The Center for Reproductive Rights contends the anti-abortion section in the Kansas Telemedicine Act is unconstitutional because it treats women seeking abortions differently from other patients seeking medical care through telemedicine. It also argues the provision creates an undue burden to abortion access.
If the ban takes effect Jan. 1 as scheduled, doctors would have to be physically present when a woman takes medication to end her pregnancy, the group contends.
The Center for Reproductive Rights filed its lawsuit on behalf of Trust Women Wichita, which has operated a clinic offering reproductive health care, including abortions, since 2013.
"This ban hurts Kansas women by mandating that they must travel farther and pay more in gas, child care, lost wages and lodging to access necessary medical care," Julie Burkhart, chief executive officer of Trust Women, said in a news release. "Medication abortion is safe whether provided in-person or by telemedicine."
The Kansas attorney general's office, which represents the state in lawsuits, did not immediately respond to phone and email messages seeking comment.
The complaint filed in Shawnee County District Court argues that 97 percent of Kansas counties in 2014 were without a single clinic that provides abortions, and more than half of Kansas women live in those counties. The five clinics in Kansas that offer abortion services are all in Wichita or suburban Kansas City.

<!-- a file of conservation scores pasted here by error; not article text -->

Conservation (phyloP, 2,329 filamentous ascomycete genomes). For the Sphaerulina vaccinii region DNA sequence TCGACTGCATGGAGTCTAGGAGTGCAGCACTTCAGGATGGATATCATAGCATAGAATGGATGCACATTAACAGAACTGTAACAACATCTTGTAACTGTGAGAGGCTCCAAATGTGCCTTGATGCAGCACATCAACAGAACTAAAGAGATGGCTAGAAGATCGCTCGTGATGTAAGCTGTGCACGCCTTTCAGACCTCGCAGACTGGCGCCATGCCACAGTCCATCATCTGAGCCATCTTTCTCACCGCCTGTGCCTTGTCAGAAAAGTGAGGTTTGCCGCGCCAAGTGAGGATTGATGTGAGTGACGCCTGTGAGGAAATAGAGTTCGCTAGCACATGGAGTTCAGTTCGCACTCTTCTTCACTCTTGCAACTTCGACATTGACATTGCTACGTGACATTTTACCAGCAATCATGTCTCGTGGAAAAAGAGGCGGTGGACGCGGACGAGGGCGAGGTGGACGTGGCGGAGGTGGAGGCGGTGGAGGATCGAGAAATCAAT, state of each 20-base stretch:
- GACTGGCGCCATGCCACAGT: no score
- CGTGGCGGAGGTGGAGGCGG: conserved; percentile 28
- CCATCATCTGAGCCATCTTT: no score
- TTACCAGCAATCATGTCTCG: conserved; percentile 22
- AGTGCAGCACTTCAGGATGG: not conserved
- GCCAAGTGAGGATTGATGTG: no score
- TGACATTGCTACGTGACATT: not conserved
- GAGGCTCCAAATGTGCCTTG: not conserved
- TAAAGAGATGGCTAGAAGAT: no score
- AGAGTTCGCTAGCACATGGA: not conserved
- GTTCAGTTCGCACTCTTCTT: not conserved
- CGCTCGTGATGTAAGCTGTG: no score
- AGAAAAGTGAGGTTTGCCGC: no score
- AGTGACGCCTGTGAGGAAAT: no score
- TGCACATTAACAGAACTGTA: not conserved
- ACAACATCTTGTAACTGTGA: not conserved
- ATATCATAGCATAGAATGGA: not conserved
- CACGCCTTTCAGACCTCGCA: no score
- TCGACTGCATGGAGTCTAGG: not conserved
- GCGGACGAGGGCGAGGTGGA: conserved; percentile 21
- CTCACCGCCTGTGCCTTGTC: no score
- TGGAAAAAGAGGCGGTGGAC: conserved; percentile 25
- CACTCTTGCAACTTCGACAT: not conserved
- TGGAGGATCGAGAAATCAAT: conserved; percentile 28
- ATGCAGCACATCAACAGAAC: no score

Trust Women recently began providing medication abortion via telemedicine to expand access to the clinic's services, according to the lawsuit. Before Trust Women introduced telemedicine, the clinic was able to provide abortion care two days a week because its physicians had to travel to Wichita. Telemedicine allowed it to offer the service on additional weekdays and Saturdays.
The Kansas Telemedicine Act requires insurances companies in Kansas to cover health care services provided through telemedicine if insurance already covers the services during personal visits to a doctor. The law aims to improve access to health care in underserved communities and rural areas.
Abortion opponents insisted the telemedicine bill include language forbidding abortion by telemedicine. Lawmakers then added a "non-severability" clause aimed at ensuring the entire law is nullified if the abortion ban is struck down. The lawsuit argues that it's ultimately up to the courts, not the Legislature, to decide whether a section of the legislation can be severed.
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